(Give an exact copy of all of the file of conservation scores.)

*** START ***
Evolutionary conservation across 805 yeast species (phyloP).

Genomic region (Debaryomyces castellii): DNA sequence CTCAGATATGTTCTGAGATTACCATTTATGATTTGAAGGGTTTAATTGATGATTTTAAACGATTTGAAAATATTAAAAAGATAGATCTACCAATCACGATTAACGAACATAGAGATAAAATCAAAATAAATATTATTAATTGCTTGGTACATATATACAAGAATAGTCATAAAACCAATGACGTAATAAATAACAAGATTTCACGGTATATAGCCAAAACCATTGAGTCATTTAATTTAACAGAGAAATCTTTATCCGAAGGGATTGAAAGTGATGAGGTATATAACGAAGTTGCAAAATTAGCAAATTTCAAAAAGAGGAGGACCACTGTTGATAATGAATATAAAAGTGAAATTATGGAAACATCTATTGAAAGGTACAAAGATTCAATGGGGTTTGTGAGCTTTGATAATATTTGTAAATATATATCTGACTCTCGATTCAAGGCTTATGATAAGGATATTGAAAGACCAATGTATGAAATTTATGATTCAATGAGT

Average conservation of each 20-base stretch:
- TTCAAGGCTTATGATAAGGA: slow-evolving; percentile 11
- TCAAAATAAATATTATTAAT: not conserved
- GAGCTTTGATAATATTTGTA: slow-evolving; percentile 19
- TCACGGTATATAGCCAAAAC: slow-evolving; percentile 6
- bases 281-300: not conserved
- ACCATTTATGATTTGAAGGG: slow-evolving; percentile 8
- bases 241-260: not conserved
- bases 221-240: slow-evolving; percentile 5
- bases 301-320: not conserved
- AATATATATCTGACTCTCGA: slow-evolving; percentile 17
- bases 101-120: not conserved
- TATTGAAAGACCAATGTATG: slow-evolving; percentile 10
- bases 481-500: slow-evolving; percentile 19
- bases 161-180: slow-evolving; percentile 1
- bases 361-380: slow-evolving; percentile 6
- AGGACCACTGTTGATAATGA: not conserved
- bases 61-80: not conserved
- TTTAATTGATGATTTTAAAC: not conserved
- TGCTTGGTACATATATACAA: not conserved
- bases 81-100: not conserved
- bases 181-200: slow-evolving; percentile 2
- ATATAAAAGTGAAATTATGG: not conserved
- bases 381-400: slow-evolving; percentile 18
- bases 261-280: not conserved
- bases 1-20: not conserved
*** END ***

Evolutionary conservation across 805 yeast species (phyloP).

Genomic region (Debaryomyces castellii): DNA sequence CTCAGATATGTTCTGAGATTACCATTTATGATTTGAAGGGTTTAATTGATGATTTTAAACGATTTGAAAATATTAAAAAGATAGATCTACCAATCACGATTAACGAACATAGAGATAAAATCAAAATAAATATTATTAATTGCTTGGTACATATATACAAGAATAGTCATAAAACCAATGACGTAATAAATAACAAGATTTCACGGTATATAGCCAAAACCATTGAGTCATTTAATTTAACAGAGAAATCTTTATCCGAAGGGATTGAAAGTGATGAGGTATATAACGAAGTTGCAAAATTAGCAAATTTCAAAAAGAGGAGGACCACTGTTGATAATGAATATAAAAGTGAAATTATGGAAACATCTATTGAAAGGTACAAAGATTCAATGGGGTTTGTGAGCTTTGATAATATTTGTAAATATATATCTGACTCTCGATTCAAGGCTTATGATAAGGATATTGAAAGACCAATGTATGAAATTTATGATTCAATGAGT

Average conservation of each 20-base stretch:
- TTCAAGGCTTATGATAAGGA: slow-evolving; percentile 11
- TCAAAATAAATATTATTAAT: not conserved
- GAGCTTTGATAATATTTGTA: slow-evolving; percentile 19
- TCACGGTATATAGCCAAAAC: slow-evolving; percentile 6
- bases 281-300: not conserved
- ACCATTTATGATTTGAAGGG: slow-evolving; percentile 8
- bases 241-260: not conserved
- bases 221-240: slow-evolving; percentile 5
- bases 301-320: not conserved
- AATATATATCTGACTCTCGA: slow-evolving; percentile 17
- bases 101-120: not conserved
- TATTGAAAGACCAATGTATG: slow-evolving; percentile 10
- bases 481-500: slow-evolving; percentile 19
- bases 161-180: slow-evolving; percentile 1
- bases 361-380: slow-evolving; percentile 6
- AGGACCACTGTTGATAATGA: not conserved
- bases 61-80: not conserved
- TTTAATTGATGATTTTAAAC: not conserved
- TGCTTGGTACATATATACAA: not conserved
- bases 81-100: not conserved
- bases 181-200: slow-evolving; percentile 2
- ATATAAAAGTGAAATTATGG: not conserved
- bases 381-400: slow-evolving; percentile 18
- bases 261-280: not conserved
- bases 1-20: not conserved